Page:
Macron met Netanyahu one-on-one after the two attended Sunday's commemoration of the wartime Vél d'Hiv roundup of Jews.
Following the meeting, Macron declared that France "stands ready to support all diplomatic efforts" in favour of the two-state solution, under which Israel and Palestine "should live side by side behind secure and recognised borders, with Jerusalem as the capital".
Israel and the Palestinians have not met since the failure of a US mediation effort in 2014.
Macron also pointed out that the continued construction of Jewish settlements in the Palestinian territories is against international law, a point he made to Palestinian President Mahmud Abbas when he visited Paris at the beginning of the month.
During the French presidential election campaign Macron had little to say on the Middle East but did oppose the idea of France recognising a Palestinian state without an agreement with Israel.
Iran nuclear deal
The French president's other statements may have been more to the Israeli prime minister's liking.
Macron promised "vigilance" in ensuring that Iran respects the accord on nuclear technology reached with Western powers, including France.
He also said he "shares Israel's concern about the arming of Hezbollah", the Lebanese Shia-Muslim movement that has combatted Israeli invasions of the country and is currently fighting alongside President Bashar al-Assad's forces in Syria.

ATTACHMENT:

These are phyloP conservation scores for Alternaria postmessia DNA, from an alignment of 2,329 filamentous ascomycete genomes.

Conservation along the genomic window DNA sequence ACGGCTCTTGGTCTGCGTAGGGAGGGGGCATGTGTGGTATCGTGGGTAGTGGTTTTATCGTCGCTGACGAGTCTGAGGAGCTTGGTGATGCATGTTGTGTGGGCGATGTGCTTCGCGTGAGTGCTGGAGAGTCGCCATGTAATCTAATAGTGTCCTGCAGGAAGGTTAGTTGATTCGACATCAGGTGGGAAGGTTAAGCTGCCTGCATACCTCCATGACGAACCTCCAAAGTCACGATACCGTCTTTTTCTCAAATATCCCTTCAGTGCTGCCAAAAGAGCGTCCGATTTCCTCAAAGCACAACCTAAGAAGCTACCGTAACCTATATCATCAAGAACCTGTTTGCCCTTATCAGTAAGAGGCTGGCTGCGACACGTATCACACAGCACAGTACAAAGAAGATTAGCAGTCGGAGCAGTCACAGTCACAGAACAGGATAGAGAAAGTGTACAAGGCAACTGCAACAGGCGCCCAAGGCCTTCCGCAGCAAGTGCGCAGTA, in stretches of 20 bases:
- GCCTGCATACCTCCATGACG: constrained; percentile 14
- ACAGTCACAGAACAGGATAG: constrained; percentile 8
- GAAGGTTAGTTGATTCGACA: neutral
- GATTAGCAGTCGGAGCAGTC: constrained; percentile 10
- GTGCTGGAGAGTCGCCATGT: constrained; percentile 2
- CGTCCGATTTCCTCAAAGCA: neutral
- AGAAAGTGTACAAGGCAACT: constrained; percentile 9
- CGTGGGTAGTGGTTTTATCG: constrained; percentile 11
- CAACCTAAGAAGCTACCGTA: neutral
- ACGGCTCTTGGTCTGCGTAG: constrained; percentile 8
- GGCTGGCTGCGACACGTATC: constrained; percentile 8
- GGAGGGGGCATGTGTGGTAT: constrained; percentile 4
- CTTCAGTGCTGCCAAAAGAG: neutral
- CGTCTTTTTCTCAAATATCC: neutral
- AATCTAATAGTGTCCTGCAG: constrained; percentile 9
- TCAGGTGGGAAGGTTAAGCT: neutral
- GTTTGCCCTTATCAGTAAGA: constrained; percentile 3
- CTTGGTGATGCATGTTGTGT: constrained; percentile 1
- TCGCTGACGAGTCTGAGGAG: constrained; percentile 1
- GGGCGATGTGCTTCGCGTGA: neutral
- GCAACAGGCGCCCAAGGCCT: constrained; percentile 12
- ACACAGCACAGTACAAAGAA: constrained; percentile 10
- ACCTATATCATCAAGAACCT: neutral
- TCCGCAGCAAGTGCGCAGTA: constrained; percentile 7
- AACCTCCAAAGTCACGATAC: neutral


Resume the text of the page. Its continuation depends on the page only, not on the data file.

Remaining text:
Anti-Zionism and anti-Semitism
The invitation to the Vél d'Hiv ceremony, where Macron at one point addressed Netanyahu as "Dear Bibi", was the first to an Israeli prime minister, delighting the guest but angering some of his French Jewish critics.
In a speech that accepted French responsibility for the roundup of Jews who were sent to Nazi concentration camps, Macron promised to fight alongside Israel against "dark terrorism and the worst of fanaticisms" and declared "We will cede nothing to the messages of hate, to anti-Zionism because it is the reinvented form of Zionism."
After their meeting, Netanyahu hailed his host's "determination" to fight racism and anti-Semitism and said France had "enormous potential" under the leadership of its new president.
Left-wing French MP Clémentine Autain on Monday dubbed the invitation to Netanyahu "particularly strange".
"Benjamin Netanyahu is a man of the right, of the extreme right," she told RFI. "This is a man who has established a strategy of reinforced settlement and who is certainly not the man who will allow the realisation of a peace agreement in that region."
Netanyahu faces more controversy in Hungary
The Israeli prime minister left for Hungary on Monday.
His visit there has already aroused concern within the 100,000-strong Jewish community there, many of whose members have accused Viktor Orban's right-wing government of exploiting anti-Semitism in a campaign against millionaire philanthropist George Soros, whom it accuses of campaigning in favour of immigration.